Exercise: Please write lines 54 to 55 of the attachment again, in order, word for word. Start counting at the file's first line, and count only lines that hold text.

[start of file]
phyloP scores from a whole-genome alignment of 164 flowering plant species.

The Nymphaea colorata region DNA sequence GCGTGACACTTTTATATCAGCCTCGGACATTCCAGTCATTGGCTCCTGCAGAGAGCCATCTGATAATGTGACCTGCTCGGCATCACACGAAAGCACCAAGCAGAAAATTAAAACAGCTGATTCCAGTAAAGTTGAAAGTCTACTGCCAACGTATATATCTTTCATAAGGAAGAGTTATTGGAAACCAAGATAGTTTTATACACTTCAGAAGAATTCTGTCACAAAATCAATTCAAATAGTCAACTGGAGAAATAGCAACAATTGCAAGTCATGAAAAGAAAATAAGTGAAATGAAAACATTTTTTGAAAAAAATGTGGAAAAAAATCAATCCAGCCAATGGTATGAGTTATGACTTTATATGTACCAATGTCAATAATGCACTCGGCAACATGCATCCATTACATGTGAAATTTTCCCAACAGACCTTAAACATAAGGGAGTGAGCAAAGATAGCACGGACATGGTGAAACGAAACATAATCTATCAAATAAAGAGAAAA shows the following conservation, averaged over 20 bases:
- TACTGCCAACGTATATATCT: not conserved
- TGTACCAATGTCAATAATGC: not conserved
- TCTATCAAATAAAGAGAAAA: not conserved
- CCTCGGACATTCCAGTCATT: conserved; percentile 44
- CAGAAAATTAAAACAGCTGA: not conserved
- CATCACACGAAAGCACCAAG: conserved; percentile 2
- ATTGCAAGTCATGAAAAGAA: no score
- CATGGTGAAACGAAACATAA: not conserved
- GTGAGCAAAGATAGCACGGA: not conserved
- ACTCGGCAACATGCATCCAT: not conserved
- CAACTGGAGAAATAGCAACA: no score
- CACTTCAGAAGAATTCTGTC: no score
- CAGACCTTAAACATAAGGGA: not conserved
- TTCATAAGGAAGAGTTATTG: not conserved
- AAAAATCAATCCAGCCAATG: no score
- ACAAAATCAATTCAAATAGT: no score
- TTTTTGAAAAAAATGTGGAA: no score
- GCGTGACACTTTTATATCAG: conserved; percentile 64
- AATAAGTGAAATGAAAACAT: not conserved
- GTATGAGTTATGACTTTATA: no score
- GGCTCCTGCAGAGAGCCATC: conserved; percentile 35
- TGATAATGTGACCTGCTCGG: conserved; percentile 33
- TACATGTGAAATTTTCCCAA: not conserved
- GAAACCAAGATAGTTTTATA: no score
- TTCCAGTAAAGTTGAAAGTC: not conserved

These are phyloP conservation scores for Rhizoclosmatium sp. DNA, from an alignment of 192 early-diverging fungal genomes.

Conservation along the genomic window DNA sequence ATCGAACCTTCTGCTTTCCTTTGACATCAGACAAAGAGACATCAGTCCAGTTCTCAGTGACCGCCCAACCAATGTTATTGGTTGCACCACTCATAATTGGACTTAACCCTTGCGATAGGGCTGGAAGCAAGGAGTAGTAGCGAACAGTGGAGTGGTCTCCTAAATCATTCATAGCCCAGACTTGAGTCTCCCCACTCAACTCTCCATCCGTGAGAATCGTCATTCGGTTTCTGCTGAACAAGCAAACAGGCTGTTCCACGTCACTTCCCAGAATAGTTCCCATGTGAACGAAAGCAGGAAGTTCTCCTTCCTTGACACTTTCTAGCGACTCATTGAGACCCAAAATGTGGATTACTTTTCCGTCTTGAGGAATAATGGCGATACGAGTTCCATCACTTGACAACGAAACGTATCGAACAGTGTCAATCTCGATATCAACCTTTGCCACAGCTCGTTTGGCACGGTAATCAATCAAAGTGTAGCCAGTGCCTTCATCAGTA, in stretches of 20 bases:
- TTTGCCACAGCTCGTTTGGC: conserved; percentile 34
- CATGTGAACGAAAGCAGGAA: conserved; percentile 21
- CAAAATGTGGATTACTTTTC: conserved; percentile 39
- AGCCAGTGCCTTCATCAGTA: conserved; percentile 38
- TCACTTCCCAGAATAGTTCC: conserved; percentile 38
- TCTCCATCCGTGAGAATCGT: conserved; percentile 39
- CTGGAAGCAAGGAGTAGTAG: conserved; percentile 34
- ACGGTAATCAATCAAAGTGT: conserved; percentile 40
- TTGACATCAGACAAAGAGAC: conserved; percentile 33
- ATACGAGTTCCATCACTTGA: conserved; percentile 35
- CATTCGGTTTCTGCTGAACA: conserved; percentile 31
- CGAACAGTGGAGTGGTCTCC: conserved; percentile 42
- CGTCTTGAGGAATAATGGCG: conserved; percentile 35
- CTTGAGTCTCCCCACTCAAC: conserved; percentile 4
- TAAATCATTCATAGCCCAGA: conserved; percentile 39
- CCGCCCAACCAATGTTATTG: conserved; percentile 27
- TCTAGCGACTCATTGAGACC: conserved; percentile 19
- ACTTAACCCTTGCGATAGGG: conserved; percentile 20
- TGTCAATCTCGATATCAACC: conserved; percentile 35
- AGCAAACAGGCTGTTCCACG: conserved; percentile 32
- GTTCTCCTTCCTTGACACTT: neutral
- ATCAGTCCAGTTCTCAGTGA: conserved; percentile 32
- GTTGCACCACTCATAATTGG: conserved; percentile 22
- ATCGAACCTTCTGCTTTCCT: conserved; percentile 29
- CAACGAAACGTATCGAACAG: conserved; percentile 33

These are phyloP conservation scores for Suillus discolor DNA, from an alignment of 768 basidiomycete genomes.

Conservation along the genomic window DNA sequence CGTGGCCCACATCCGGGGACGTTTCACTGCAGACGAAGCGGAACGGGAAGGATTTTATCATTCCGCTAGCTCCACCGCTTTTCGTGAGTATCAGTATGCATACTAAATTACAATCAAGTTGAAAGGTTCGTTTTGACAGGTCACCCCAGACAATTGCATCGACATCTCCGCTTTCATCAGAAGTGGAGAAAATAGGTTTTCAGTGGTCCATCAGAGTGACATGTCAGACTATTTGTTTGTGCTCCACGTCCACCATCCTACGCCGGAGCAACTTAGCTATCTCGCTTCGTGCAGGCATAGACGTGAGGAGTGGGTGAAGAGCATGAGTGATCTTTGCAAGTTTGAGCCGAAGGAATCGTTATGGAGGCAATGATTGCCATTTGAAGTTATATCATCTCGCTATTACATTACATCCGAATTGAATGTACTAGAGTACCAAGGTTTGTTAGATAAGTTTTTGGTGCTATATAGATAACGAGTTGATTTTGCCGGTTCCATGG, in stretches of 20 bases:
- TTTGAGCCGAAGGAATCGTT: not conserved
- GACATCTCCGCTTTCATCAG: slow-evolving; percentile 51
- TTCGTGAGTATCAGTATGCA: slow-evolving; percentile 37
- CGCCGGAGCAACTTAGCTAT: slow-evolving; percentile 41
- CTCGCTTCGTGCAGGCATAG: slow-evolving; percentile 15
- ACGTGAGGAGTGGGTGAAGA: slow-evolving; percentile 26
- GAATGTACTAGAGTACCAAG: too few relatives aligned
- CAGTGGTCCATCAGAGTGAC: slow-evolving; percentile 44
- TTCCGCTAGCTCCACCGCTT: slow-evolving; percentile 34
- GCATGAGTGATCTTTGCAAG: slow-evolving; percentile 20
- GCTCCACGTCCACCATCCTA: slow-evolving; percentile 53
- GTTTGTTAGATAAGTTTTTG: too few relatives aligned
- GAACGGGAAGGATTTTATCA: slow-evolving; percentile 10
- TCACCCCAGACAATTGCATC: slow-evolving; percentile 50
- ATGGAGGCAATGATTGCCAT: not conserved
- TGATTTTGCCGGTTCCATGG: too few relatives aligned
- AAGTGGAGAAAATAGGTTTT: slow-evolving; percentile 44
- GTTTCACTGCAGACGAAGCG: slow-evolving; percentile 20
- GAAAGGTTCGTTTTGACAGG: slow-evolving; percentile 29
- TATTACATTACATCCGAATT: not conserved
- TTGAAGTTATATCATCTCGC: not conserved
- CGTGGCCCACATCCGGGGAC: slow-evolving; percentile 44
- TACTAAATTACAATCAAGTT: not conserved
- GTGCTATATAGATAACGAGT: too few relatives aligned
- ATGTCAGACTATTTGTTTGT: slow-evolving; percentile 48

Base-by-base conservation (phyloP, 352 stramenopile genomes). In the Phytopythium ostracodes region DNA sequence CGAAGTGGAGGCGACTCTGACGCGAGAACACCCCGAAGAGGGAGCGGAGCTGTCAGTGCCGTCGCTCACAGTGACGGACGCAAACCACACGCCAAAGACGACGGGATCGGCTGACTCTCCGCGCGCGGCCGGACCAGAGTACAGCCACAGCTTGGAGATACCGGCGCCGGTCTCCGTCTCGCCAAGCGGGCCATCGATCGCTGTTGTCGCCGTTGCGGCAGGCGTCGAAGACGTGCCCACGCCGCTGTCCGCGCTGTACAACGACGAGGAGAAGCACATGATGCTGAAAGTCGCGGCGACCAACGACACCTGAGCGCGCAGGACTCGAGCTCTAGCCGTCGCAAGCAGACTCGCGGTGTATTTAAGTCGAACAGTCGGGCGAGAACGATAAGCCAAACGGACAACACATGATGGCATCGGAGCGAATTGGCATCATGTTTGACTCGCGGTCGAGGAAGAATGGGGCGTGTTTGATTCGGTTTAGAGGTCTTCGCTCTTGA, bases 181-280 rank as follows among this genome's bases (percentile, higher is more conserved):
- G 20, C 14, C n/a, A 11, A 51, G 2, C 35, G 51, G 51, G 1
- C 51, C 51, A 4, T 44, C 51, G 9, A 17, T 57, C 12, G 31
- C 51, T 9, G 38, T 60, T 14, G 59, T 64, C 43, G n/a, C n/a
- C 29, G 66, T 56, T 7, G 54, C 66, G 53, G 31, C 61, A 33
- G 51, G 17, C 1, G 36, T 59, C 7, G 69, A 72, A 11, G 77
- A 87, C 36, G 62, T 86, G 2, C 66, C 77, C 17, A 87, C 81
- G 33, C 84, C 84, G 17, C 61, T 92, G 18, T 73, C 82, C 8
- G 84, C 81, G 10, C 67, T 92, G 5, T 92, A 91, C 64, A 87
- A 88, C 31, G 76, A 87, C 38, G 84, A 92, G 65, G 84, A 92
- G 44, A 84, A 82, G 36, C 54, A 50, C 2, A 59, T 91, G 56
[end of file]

- CAACGAAACGTATCGAACAG: conserved; percentile 33

These are phyloP conservation scores for Suillus discolor DNA, from an alignment of 768 basidiomycete genomes.